Technology and knowledge connecting university and business
Issue 18 | Year 8 | MARCH 2018

Photo from the Photograph Collection of Maker Faire Rome.



UniTrento participates in the Maker Faire Rome with two innovative projects: Level Up and StudioBliquo

Versione stampabile
Lino Giusti
works in the Scientific Research and Technology Transfer Division of the University of Trento.
Participating in the event, the maker world, the creative process, the new products: we talk about all these with Zeno Menestrina, StudioBliquo project manager and programmer, and Adriano Siesser, StudioBliquo product manager and visual artist.

This year the University of Trento has again participated in the Maker Faire Rome, held in December. The event, which brings together the Italian community of ‘makers’, is a non-stop display of projects and ideas. It covers a wide range of topics: inventions in science and technology, biomedical engineering, digital manufacturing, the Internet of Things, food, climate, and automation, as well as new forms of art, entertainment, music and craft. It’s an exhibition that was set up to cater to an audience of people of all ages who are curious to see and to try out the inventions that the makers have produced. Ideas to solve everyday problems, both small and large, or simply for fun and entertainment.

Maker Faire originated in San Francisco in 2006 as a Make: magazine project and has since spread around the world, becoming a network of increasingly popular and important events. This year in Rome over 110,000 people attended the Educational Day (the free preview day reserved for students) to see the 600 projects on show and the hundreds of events including conferences, live talks and workshops. The University of Trento participated in the Faire with several educational projects aimed at students and developed in the laboratories of the University. Level Up, the academic startup of the Department of Physics that deals with science communication and teaching, presented a mobile digital crafts workshop. Designed to help students at secondary schools learn about maker culture and scientific experimentation, this laboratory has all the technology needed for rapid prototyping.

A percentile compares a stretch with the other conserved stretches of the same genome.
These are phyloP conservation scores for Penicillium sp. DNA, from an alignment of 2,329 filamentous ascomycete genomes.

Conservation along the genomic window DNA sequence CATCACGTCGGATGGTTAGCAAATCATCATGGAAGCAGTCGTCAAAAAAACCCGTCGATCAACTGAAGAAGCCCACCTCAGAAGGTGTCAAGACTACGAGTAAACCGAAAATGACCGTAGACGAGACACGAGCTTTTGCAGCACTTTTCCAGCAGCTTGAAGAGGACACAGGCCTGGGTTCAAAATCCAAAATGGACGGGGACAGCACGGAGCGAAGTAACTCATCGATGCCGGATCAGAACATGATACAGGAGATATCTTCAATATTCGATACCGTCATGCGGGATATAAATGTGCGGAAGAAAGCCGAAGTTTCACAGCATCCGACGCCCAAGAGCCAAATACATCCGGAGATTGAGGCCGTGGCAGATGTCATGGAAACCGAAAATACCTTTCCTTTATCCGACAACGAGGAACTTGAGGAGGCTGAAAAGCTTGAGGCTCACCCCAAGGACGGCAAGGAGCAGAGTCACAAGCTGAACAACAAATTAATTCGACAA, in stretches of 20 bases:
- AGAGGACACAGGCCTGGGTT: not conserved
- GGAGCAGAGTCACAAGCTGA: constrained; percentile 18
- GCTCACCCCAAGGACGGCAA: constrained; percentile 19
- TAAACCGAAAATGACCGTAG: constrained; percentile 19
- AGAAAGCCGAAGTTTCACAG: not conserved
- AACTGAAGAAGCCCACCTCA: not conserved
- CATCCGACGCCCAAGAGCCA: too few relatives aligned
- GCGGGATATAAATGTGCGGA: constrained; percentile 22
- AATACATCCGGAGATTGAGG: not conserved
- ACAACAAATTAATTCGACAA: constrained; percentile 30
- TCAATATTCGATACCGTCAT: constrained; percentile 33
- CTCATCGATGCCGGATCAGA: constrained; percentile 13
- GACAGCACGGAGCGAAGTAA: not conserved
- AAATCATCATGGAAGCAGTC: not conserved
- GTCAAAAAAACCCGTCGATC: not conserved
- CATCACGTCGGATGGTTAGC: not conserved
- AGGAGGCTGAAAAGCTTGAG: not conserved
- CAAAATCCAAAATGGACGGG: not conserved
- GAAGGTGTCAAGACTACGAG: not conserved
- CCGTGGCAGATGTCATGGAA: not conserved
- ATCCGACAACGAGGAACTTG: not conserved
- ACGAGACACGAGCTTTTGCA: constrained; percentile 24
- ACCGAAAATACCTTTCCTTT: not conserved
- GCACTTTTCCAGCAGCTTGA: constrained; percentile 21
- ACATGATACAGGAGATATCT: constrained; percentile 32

BugBits is the system developed by the interdepartmental working group StudioBliquo, which combines the skills of the Department of Information Engineering and Computer Science with those of the Department of Psychology and Cognitive Science. StudioBliquo has created an interactive system designed to be used in museums to guide the user in a fun ‘treasure hunt’. Another product developed by this group is Skies of Manawak, a videogame and cognitive gymnasium that trains the mind through mental exercises integrated into an adventure set in a fantasy world.

We talked about the Maker Faire experience with two members of StudioBliquo: Zeno Menestrina, project manager and programmer, and Adriano Siesser, product manager and visual artist.

Zeno, what was the response to your projects? What were visitors most interested in at your stand?
We had a very positive response from the visitors to the Maker Faire, who appreciated our game-based approach to education. Dozens of people played and asked us about our projects and everyone was very enthusiastic. What struck them most was the research behind our work; in the case of Skies of Manawak, a lot of parents and teachers were pleasantly surprised that a normal videogame could also be a cognitive training tool. It wasn’t only our target audience who liked our games. Our products were designed for players of primary and middle school age, but during the Maker Faire we had older teenagers and adults stopping to play.

Adriano, what did you learn from this event and how do you plan to develop your project now? In what direction will you take StudioBliquo?
One thing that has become clear in the last few months, and particularly at the Maker Faire, is that promotion is an essential part of our work. The project started as university research and so was very focused on its scientific validity. This meant that we took particular care with the design and development of the work, but even the best product has no value if users don’t know about it. We will continue to promote BugBits and Skies of Manawak so that we become more widely known.
Participating in the event helped us think and develop a new perspective. Skies of Manawak was designed as a tool for working with children with specific learning difficulties. We have always thought that even though it was designed for children with dyslexia, it was a videogame that was suitable for anyone. The positive feedback of the visitors to the Maker Faire confirms that, and we believe that this is a key strength of our work.

Zeno, let’s talk about the world of makers. Which sectors do you think that this community’s culture and approach to the creative process will be most successful in over the next few years?
My first answer is interactive art. I’m obviously influenced by my working environment (I have a computer science background and Adrian is an artist), but it’s clear that makers are having a positive influence on simplifying the use of technologies. Things like the Arduino platform are making the digital world more and more accessible, allowing a continuous artistic exploration towards new ways of interacting.
In general, I think that this community is enabling a lot of people to take ownership of technologies, taking them off the pedestal they are very often placed on. This will undoubtedly lead to changes in society; the Maker Faire is one of the best places to observe these changes.